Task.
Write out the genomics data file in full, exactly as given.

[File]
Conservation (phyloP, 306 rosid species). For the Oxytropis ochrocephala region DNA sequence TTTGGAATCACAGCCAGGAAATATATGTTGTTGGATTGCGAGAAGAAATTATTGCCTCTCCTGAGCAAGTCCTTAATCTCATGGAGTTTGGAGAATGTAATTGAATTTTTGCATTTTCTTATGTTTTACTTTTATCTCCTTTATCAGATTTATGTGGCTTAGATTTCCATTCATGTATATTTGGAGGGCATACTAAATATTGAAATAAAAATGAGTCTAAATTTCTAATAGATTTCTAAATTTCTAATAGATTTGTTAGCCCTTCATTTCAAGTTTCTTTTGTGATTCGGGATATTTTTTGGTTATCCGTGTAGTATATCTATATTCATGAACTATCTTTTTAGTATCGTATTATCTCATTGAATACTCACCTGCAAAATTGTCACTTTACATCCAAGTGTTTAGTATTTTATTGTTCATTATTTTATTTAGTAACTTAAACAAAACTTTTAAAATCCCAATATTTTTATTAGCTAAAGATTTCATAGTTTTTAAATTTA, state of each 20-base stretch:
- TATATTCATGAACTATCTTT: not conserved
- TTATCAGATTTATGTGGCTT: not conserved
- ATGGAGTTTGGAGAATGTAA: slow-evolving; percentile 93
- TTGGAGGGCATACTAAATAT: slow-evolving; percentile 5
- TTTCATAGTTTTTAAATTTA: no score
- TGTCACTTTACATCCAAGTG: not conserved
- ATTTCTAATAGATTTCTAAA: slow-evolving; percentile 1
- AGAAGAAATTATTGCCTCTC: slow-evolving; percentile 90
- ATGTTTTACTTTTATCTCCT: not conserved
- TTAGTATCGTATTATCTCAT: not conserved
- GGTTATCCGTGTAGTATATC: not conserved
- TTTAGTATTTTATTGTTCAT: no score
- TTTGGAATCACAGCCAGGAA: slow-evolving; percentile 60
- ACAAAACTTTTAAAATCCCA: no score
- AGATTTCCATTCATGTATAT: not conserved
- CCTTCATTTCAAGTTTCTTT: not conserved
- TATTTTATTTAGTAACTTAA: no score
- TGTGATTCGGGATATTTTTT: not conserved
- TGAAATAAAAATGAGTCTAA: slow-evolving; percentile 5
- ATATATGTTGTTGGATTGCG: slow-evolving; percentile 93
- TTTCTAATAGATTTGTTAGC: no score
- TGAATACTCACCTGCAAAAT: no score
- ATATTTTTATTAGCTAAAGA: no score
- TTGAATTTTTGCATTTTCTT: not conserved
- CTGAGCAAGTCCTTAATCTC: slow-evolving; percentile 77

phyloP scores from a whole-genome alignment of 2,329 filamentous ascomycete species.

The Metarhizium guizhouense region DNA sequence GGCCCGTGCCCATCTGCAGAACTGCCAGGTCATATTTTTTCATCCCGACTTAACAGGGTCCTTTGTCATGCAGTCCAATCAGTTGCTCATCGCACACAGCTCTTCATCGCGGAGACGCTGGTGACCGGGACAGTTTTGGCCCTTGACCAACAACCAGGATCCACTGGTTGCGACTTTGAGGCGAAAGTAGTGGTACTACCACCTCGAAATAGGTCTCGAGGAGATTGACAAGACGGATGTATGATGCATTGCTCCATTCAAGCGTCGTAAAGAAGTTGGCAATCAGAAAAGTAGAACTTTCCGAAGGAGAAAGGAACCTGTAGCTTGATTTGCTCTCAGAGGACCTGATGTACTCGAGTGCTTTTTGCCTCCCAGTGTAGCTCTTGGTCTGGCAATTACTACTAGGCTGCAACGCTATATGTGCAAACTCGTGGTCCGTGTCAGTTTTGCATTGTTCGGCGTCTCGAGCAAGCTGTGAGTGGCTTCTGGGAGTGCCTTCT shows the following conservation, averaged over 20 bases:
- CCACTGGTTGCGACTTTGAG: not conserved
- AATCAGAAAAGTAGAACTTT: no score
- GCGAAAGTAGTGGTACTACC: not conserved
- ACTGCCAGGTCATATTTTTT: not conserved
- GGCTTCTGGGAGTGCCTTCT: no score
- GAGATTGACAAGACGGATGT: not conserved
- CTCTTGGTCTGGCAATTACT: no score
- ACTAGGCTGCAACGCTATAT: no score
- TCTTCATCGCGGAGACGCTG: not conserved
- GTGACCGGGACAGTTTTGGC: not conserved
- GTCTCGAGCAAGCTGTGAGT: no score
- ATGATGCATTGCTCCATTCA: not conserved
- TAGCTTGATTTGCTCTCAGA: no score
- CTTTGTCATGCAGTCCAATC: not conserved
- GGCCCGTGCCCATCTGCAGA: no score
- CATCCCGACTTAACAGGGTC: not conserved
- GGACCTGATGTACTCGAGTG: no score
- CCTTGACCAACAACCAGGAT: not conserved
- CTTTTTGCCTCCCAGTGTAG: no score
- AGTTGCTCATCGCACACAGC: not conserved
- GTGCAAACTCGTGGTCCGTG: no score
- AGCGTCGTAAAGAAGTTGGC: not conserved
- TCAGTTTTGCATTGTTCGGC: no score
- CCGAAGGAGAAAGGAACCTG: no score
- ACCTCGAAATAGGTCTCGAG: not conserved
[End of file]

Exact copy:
Conservation (phyloP, 306 rosid species). For the Oxytropis ochrocephala region DNA sequence TTTGGAATCACAGCCAGGAAATATATGTTGTTGGATTGCGAGAAGAAATTATTGCCTCTCCTGAGCAAGTCCTTAATCTCATGGAGTTTGGAGAATGTAATTGAATTTTTGCATTTTCTTATGTTTTACTTTTATCTCCTTTATCAGATTTATGTGGCTTAGATTTCCATTCATGTATATTTGGAGGGCATACTAAATATTGAAATAAAAATGAGTCTAAATTTCTAATAGATTTCTAAATTTCTAATAGATTTGTTAGCCCTTCATTTCAAGTTTCTTTTGTGATTCGGGATATTTTTTGGTTATCCGTGTAGTATATCTATATTCATGAACTATCTTTTTAGTATCGTATTATCTCATTGAATACTCACCTGCAAAATTGTCACTTTACATCCAAGTGTTTAGTATTTTATTGTTCATTATTTTATTTAGTAACTTAAACAAAACTTTTAAAATCCCAATATTTTTATTAGCTAAAGATTTCATAGTTTTTAAATTTA, state of each 20-base stretch:
- TATATTCATGAACTATCTTT: not conserved
- TTATCAGATTTATGTGGCTT: not conserved
- ATGGAGTTTGGAGAATGTAA: slow-evolving; percentile 93
- TTGGAGGGCATACTAAATAT: slow-evolving; percentile 5
- TTTCATAGTTTTTAAATTTA: no score
- TGTCACTTTACATCCAAGTG: not conserved
- ATTTCTAATAGATTTCTAAA: slow-evolving; percentile 1
- AGAAGAAATTATTGCCTCTC: slow-evolving; percentile 90
- ATGTTTTACTTTTATCTCCT: not conserved
- TTAGTATCGTATTATCTCAT: not conserved
- GGTTATCCGTGTAGTATATC: not conserved
- TTTAGTATTTTATTGTTCAT: no score
- TTTGGAATCACAGCCAGGAA: slow-evolving; percentile 60
- ACAAAACTTTTAAAATCCCA: no score
- AGATTTCCATTCATGTATAT: not conserved
- CCTTCATTTCAAGTTTCTTT: not conserved
- TATTTTATTTAGTAACTTAA: no score
- TGTGATTCGGGATATTTTTT: not conserved
- TGAAATAAAAATGAGTCTAA: slow-evolving; percentile 5
- ATATATGTTGTTGGATTGCG: slow-evolving; percentile 93
- TTTCTAATAGATTTGTTAGC: no score
- TGAATACTCACCTGCAAAAT: no score
- ATATTTTTATTAGCTAAAGA: no score
- TTGAATTTTTGCATTTTCTT: not conserved
- CTGAGCAAGTCCTTAATCTC: slow-evolving; percentile 77

phyloP scores from a whole-genome alignment of 2,329 filamentous ascomycete species.

The Metarhizium guizhouense region DNA sequence GGCCCGTGCCCATCTGCAGAACTGCCAGGTCATATTTTTTCATCCCGACTTAACAGGGTCCTTTGTCATGCAGTCCAATCAGTTGCTCATCGCACACAGCTCTTCATCGCGGAGACGCTGGTGACCGGGACAGTTTTGGCCCTTGACCAACAACCAGGATCCACTGGTTGCGACTTTGAGGCGAAAGTAGTGGTACTACCACCTCGAAATAGGTCTCGAGGAGATTGACAAGACGGATGTATGATGCATTGCTCCATTCAAGCGTCGTAAAGAAGTTGGCAATCAGAAAAGTAGAACTTTCCGAAGGAGAAAGGAACCTGTAGCTTGATTTGCTCTCAGAGGACCTGATGTACTCGAGTGCTTTTTGCCTCCCAGTGTAGCTCTTGGTCTGGCAATTACTACTAGGCTGCAACGCTATATGTGCAAACTCGTGGTCCGTGTCAGTTTTGCATTGTTCGGCGTCTCGAGCAAGCTGTGAGTGGCTTCTGGGAGTGCCTTCT shows the following conservation, averaged over 20 bases:
- CCACTGGTTGCGACTTTGAG: not conserved
- AATCAGAAAAGTAGAACTTT: no score
- GCGAAAGTAGTGGTACTACC: not conserved
- ACTGCCAGGTCATATTTTTT: not conserved
- GGCTTCTGGGAGTGCCTTCT: no score
- GAGATTGACAAGACGGATGT: not conserved
- CTCTTGGTCTGGCAATTACT: no score
- ACTAGGCTGCAACGCTATAT: no score
- TCTTCATCGCGGAGACGCTG: not conserved
- GTGACCGGGACAGTTTTGGC: not conserved
- GTCTCGAGCAAGCTGTGAGT: no score
- ATGATGCATTGCTCCATTCA: not conserved
- TAGCTTGATTTGCTCTCAGA: no score
- CTTTGTCATGCAGTCCAATC: not conserved
- GGCCCGTGCCCATCTGCAGA: no score
- CATCCCGACTTAACAGGGTC: not conserved
- GGACCTGATGTACTCGAGTG: no score
- CCTTGACCAACAACCAGGAT: not conserved
- CTTTTTGCCTCCCAGTGTAG: no score
- AGTTGCTCATCGCACACAGC: not conserved
- GTGCAAACTCGTGGTCCGTG: no score
- AGCGTCGTAAAGAAGTTGGC: not conserved
- TCAGTTTTGCATTGTTCGGC: no score
- CCGAAGGAGAAAGGAACCTG: no score
- ACCTCGAAATAGGTCTCGAG: not conserved